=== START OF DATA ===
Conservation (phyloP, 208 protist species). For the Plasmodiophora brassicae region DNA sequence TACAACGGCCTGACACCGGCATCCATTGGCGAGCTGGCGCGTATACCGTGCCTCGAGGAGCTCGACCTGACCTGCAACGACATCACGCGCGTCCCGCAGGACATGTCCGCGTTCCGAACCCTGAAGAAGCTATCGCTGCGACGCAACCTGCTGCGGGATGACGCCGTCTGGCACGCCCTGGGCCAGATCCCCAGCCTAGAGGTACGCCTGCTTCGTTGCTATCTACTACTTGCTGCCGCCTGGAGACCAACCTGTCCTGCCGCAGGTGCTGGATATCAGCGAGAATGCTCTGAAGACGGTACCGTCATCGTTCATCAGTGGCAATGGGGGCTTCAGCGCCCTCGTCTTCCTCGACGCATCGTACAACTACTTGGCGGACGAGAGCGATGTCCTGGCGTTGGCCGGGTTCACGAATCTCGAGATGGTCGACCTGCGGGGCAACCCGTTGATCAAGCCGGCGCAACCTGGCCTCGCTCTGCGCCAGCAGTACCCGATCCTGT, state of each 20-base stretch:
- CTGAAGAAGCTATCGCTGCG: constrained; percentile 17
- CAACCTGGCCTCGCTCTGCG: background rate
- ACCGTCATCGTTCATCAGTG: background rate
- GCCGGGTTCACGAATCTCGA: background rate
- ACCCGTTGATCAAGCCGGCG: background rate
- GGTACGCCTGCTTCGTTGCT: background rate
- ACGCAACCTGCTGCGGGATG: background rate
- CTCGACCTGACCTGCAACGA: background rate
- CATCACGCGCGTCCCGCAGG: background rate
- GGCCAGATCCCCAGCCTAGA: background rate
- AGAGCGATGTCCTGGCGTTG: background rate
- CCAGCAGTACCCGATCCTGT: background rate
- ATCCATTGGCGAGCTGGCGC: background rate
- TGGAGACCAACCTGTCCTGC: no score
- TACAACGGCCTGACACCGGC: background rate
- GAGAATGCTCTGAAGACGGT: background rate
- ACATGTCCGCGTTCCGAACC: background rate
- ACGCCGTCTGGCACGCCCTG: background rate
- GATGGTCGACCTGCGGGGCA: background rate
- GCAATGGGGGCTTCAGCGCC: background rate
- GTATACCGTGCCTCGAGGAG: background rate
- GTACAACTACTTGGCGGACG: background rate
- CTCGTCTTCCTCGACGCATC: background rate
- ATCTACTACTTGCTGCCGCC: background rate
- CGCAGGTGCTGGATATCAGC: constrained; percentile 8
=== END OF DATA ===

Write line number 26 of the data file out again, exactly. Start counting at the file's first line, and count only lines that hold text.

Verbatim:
- CGCAGGTGCTGGATATCAGC: constrained; percentile 8